Types of cattle farming

August 2, 2016


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Heather's daughter Andrea, and one of her crossbred Angus-Hereford cows, named Norman

Starting a Cattle Farm on Your Homestead

There are so many breeds and crosses that it’s hard to know which ones to choose when researching how to start a cattle farm. Cattle farming for beginners requires researching dozens and dozens of beef breeds and composites, and a half dozen major dairy breeds. There are also a number of minor breeds that are often more attractive to the small farmer than they are to the big producer. You may want to raise animals that are bred for beef or dairy, or you might want a dual purpose type of cow that provides enough milk for your family and also a good beef-type calf to butcher. What you select will depend on how much room you have and whether you want to have a small dairy or a beef herd, or just a cow or two to produce your own meat or milk.

Heather’s daughter Andrea, and one of her crossbred Angus-Hereford cows, named Norman

The many breeds and types of cattle have a wide variety of characteristics that make them unique. Some are better suited to certain environments or management systems than others. Some of the older breeds are less popular today and small in number, but this does not make them any less suitable for beef production (or for dairy purposes on a small scale or for a pasture dairy). Under certain conditions, one of these breeds may fit your goals better than a more popular breed. You may want to take a look at some of the minor breeds, or crosses that utilize these breeds, when choosing animals that might best fit your interests, environment, resources, and ability to care for the animals.

Some breeds are very old, such as the Chianina-an Italian breed of huge cattle that goes back 2, 000 years or more to the time of the Roman Empire, where they were used as oxen. Others (like Beefmaster, Santa Gertrudis, Brangus, Polled Herefords, Red Angus, Senepol, Hays Converter, etc.) have been created in the past several decades by selecting certain traits within an existing breed and concentrating on those (the red gene in Angus, or the polled mutation in Herefords) or by combining the genetics of older breeds to create a mix that becomes a new breed (like Beefmaster, Senepol, Santa Gertrudis, etc.)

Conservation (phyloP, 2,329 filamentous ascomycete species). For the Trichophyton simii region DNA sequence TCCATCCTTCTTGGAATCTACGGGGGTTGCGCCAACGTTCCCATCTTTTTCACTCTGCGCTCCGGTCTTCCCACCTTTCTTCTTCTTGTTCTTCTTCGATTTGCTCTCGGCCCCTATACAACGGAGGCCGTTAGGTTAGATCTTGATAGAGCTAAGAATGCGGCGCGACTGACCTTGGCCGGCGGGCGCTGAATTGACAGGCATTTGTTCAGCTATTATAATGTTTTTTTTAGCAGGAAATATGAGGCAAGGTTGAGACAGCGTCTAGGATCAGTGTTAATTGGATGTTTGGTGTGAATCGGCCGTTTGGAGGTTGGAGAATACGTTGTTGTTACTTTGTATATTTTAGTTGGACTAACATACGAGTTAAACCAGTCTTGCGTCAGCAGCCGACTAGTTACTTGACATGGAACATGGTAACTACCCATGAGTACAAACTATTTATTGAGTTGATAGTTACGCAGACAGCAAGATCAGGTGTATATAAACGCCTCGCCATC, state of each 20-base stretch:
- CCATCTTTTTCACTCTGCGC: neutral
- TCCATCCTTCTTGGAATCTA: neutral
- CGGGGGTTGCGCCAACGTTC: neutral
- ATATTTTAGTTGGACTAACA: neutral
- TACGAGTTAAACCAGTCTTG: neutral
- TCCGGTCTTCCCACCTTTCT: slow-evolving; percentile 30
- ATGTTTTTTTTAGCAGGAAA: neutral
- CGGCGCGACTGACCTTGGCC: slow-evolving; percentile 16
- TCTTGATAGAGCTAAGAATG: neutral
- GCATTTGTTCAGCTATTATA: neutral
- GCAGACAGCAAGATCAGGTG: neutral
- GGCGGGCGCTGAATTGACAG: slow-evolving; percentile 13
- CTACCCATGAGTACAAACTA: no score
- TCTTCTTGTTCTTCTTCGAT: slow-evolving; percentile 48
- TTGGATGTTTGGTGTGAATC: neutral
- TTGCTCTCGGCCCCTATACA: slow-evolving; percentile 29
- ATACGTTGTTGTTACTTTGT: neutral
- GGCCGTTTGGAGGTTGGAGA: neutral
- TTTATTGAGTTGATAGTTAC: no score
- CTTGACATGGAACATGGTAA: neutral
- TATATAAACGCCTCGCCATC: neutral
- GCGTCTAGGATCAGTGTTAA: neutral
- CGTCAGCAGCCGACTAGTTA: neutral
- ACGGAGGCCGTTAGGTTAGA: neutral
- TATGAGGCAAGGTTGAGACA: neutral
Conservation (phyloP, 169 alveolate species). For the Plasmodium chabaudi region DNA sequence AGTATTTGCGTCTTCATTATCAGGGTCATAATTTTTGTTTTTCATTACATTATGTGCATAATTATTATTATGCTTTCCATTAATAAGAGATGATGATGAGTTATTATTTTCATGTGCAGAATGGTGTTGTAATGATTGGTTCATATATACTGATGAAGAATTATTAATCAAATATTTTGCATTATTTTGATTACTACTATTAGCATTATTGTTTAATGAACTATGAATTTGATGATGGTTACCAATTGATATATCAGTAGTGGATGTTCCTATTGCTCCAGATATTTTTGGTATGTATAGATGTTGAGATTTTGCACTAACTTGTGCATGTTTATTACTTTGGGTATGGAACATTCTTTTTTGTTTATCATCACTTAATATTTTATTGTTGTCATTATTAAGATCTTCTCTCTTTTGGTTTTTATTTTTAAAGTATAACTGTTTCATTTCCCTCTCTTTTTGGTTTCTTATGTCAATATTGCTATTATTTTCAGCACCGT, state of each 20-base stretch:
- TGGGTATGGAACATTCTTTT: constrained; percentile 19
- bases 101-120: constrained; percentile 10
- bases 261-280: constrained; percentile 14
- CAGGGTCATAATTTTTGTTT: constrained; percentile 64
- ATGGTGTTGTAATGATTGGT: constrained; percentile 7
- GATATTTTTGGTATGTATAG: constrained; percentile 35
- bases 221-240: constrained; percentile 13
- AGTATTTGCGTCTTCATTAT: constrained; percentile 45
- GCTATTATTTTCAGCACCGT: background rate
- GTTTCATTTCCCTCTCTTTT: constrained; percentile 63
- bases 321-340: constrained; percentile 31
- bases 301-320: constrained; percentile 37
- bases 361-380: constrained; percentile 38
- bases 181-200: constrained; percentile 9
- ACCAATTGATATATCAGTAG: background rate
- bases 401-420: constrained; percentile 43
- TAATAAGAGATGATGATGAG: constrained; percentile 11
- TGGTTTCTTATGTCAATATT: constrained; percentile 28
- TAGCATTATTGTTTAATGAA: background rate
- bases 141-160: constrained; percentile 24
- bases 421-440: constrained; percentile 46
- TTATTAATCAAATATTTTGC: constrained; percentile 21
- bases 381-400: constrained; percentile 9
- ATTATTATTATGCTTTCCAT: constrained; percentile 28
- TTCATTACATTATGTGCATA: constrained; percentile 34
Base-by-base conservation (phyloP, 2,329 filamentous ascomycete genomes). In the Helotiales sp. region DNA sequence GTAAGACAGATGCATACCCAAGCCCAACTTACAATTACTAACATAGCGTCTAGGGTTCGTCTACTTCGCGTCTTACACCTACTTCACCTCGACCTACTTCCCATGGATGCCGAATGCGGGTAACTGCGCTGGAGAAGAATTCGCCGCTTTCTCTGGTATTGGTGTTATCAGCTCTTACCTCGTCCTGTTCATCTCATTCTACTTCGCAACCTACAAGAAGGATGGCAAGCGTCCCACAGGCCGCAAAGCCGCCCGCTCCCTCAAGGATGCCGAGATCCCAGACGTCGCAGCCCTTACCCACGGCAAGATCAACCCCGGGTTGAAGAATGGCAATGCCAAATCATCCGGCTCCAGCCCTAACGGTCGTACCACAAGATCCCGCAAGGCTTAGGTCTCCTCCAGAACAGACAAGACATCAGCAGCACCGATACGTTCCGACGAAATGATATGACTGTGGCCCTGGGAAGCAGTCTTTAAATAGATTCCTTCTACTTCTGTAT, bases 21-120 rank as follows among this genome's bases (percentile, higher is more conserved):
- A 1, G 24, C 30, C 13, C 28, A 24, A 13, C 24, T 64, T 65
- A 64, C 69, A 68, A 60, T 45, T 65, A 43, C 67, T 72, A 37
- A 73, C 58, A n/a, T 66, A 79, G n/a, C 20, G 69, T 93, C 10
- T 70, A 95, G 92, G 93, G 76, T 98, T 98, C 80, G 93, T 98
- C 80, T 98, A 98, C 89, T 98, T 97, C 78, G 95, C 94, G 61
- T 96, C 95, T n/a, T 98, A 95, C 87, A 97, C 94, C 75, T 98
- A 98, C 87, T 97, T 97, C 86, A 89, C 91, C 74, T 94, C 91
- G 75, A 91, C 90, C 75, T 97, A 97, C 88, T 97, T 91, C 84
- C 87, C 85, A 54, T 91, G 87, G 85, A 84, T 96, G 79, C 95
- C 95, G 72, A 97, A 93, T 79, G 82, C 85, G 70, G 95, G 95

A Galloway cow and calfSince there were no cattle in North America when settlers first arrived, they brought the breeds they were familiar with-from the British Isles or Europe. In more recent years cattle from other continents have also been imported, such as zebu cattle (including the Brahman) from India/Africa, the Wagyu cattle from Japan, Watusi from Africa, etc.

The many beef breeds have differences in size (height and body weight), carcass traits (lean or fat), color and markings, hair coat and weather tolerance, and so on. Most cattle are horned and some breeds are polled. Some of the horned breeds have had Angus genetics infused into them in recent years, so the offspring are now polled and black-two traits that have become popular with many stockmen. In some of the traditionally red, horned European breeds like Salers, Gelbvieh, Limousin and Simmental, you can now choose black, polled versions if you wish.